Terminating the representation of a client in a matter pending before a tribunal often triggers the ethical obligation to obtain court permission to withdraw.
This obligation exists regardless of whether the client has fired the lawyer, other counsel is assuming the representation as substitute counsel or the lawyer is seeking to withdraw. See Rule 1.16 (c), Minnesota Rules of Professional Conduct (MRPC).
The necessity of court permission varies from court to court and even within certain courts depending upon the nature of the proceeding (e.g., civil or criminal). Ethically, withdrawing from representation, as outlined in this article, can only be accomplished by compliance with the applicable procedure or practice rules of the tribunal before which the lawyer is practicing.
In the federal District Court in Minnesota, Local Rule 83.7 governs both civil and criminal proceedings. This rule does not require court authorization if the lawyer’s notice of withdrawal is accompanied by a substitution of counsel and takes place 90 days or more in advance of a civil trial, or 30 days or more in advance of a criminal trial — provided the substitution of counsel does not “delay the trial or other progress of the case.”
Without a substitution of counsel, however, withdrawal is only permitted upon a showing of “good cause” in a formal motion to the court.
The Minnesota Bankruptcy Court handles withdrawal of counsel in a similar fashion. See Local Rule 9010-3(e), Minnesota Bankruptcy Court Rules.
Where substitution of counsel will occur, court approval for withdrawal is not required unless the debtor’s employment of the withdrawing lawyer was subject to Bankruptcy Court approval. Where withdrawal will leave the debtor without counsel, lawyers must file a written motion to obtain permission to withdraw.
After a notice of appearance has been filed with the Immigration Court, withdrawal and/or substitution of counsel is permitted only upon written or oral motion to the immigration judge. See 8 CFR Part 3, section 3.17.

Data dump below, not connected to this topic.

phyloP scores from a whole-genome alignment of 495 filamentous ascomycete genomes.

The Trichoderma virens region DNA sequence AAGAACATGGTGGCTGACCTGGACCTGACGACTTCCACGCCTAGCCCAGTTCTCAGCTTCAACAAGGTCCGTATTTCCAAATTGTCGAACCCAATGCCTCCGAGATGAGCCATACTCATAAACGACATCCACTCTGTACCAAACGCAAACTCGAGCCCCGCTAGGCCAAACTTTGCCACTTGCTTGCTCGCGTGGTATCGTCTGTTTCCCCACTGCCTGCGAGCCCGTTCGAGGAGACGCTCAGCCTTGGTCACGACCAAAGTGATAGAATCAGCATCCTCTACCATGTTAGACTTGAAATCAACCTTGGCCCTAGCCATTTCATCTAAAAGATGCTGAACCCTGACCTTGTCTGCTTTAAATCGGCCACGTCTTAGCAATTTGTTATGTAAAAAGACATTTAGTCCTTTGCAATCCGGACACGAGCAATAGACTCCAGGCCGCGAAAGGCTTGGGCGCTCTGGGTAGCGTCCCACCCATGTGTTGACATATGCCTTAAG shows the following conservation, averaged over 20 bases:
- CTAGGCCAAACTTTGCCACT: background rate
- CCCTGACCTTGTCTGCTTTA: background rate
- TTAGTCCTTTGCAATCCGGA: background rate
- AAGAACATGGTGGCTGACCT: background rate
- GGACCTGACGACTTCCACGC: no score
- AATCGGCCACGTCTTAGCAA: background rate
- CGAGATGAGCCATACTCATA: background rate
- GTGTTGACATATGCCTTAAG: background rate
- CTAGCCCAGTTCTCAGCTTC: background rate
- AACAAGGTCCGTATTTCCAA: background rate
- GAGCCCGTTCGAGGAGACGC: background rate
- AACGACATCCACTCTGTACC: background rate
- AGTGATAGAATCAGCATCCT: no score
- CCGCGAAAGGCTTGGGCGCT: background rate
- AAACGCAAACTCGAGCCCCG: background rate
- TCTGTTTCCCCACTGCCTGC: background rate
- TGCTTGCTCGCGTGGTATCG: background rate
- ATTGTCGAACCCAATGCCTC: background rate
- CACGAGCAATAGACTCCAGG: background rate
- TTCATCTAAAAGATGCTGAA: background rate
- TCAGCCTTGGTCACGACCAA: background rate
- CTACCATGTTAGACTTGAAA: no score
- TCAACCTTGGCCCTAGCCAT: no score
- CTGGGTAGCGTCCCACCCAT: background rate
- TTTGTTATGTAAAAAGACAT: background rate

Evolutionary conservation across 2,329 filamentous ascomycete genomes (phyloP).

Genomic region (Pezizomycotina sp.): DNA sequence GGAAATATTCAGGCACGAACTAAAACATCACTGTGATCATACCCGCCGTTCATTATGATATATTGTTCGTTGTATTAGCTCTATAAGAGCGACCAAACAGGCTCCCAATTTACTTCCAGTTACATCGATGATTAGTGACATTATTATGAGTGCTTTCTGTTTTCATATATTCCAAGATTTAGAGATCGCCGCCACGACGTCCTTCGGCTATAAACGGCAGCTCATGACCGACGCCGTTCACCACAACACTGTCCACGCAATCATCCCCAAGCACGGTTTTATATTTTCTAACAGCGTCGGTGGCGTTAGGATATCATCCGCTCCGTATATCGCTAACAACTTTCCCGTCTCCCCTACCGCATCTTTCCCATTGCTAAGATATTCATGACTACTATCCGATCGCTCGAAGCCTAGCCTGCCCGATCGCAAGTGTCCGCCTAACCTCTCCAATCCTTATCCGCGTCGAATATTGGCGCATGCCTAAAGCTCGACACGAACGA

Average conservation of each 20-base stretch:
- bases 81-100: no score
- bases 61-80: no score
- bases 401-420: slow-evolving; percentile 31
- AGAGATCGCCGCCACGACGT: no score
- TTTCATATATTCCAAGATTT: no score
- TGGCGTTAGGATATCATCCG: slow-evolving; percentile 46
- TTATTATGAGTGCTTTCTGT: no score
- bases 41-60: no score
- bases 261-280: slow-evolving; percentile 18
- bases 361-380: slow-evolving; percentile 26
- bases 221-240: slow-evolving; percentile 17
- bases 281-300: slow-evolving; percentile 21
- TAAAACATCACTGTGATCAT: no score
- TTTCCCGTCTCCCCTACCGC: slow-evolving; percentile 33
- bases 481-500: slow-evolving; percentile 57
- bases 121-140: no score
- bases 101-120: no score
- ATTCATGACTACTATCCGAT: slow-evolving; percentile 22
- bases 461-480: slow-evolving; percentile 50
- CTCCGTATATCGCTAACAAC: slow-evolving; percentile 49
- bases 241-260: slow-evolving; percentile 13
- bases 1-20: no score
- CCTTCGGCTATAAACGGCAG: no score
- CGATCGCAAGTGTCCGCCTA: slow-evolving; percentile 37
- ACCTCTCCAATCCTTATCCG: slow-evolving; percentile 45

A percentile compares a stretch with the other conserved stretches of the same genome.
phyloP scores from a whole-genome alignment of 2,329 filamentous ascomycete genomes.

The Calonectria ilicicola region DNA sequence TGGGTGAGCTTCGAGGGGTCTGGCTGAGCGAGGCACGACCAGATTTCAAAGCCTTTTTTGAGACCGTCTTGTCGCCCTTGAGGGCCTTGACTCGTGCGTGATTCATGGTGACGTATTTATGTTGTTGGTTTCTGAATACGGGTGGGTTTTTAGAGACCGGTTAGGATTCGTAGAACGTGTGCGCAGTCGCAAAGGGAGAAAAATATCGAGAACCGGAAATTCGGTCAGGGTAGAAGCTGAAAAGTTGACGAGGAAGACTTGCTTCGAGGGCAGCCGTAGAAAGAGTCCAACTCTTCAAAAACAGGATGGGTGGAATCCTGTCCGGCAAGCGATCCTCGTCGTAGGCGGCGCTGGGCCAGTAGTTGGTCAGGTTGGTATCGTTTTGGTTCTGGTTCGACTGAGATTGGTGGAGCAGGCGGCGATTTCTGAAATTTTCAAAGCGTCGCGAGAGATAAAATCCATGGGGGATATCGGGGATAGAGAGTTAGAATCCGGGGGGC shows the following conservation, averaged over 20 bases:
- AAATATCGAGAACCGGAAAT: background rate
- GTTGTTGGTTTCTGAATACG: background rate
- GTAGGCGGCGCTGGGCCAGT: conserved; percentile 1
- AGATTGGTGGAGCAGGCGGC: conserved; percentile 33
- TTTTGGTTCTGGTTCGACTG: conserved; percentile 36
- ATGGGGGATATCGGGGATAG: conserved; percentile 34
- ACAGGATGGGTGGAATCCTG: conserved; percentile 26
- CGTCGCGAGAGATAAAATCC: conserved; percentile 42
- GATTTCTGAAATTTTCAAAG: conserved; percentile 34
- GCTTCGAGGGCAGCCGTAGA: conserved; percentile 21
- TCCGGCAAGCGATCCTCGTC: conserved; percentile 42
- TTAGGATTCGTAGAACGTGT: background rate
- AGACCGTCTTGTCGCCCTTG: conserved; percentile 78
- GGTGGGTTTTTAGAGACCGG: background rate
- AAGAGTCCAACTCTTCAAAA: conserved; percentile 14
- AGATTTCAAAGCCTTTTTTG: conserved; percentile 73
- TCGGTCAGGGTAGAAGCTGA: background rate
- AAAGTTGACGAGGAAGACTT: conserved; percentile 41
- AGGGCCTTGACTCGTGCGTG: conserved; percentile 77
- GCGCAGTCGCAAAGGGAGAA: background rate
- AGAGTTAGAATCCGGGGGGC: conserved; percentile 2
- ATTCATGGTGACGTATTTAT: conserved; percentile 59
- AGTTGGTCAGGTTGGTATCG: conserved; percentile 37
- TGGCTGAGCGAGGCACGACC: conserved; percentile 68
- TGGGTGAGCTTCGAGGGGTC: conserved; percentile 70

State criminal matters
Minnesota state courts impose different standards for civil and criminal proceedings. Rule 703 of the Rules of Criminal Procedure says that once a certificate of representation has been filed, withdrawal from criminal cases where there is no substitution of counsel requires a written motion and order of the court. The rule prohibits withdrawal motions within 10 days of trial. Moreover, even where substitution of counsel accompanies the withdrawal, ex parte court approval is necessary.
State civil matters
Withdrawal from state court civil, appellate and administrative proceedings is treated similarly, albeit under different rules. Although none of these proceedings require court permission, withdrawal is only effective upon serving all parties and the tribunal with notice of the withdrawal. See e.g., Rule 105, General Rules of Practice; Rule 143.05 (subd. 2), Rules of Civil Appellate Procedure; and Rule 1400.5700, Minnesota Code of Agency Regulations.
Each of these rules requires the withdrawal notice to include the client’s address and telephone number and cautions that withdrawal does not create a right to continue already scheduled trials or hearings.
Despite the absence of a court approval requirement, these “notice” type of withdrawal rules can still serve as a basis for discipline. Lawyers have been disciplined for failing to provide the required notice when the failure to do so has resulted in prejudice to the former client or disruption of court procedures or calendars.
Most recently, a lawyer was fired by his client in a pending District Court matter. The lawyer promptly wrote the client, confirming his termination and making the file available to the client. However, because the lawyer failed to notify the court of his termination (i.e., withdrawal), the court administrator continued to send case notices to the lawyer’s office.
Thereafter, the client filed an ethics complaint against the lawyer when the court continued the client’s motion because it was unaware of the lawyer’s withdrawal nearly two months earlier. The lawyer was privately disciplined under MRPC Rule 1.16 (d) for failing to “take steps reasonably practicable to protect a client’s interests” upon termination of representation.
Lawyers typically focus upon the basis or justification for withdrawal in analyzing their professional duties and obligations. Nevertheless, ethically withdrawing from litigation matters requires not only a proper basis or reason for withdrawal (Rule 1.16(a) and (b)), but also compliance with the procedural rules of the tribunal before which the litigation is pending. Failure to heed these requirements can result not only in professional discipline, but also court sanctions.
The Office of Lawyers Professional Responsibility is located at 1500 Landmark Towers, 345 Peter Street, St. Paul, MN 55102-1218; telephone (651) 296-3952.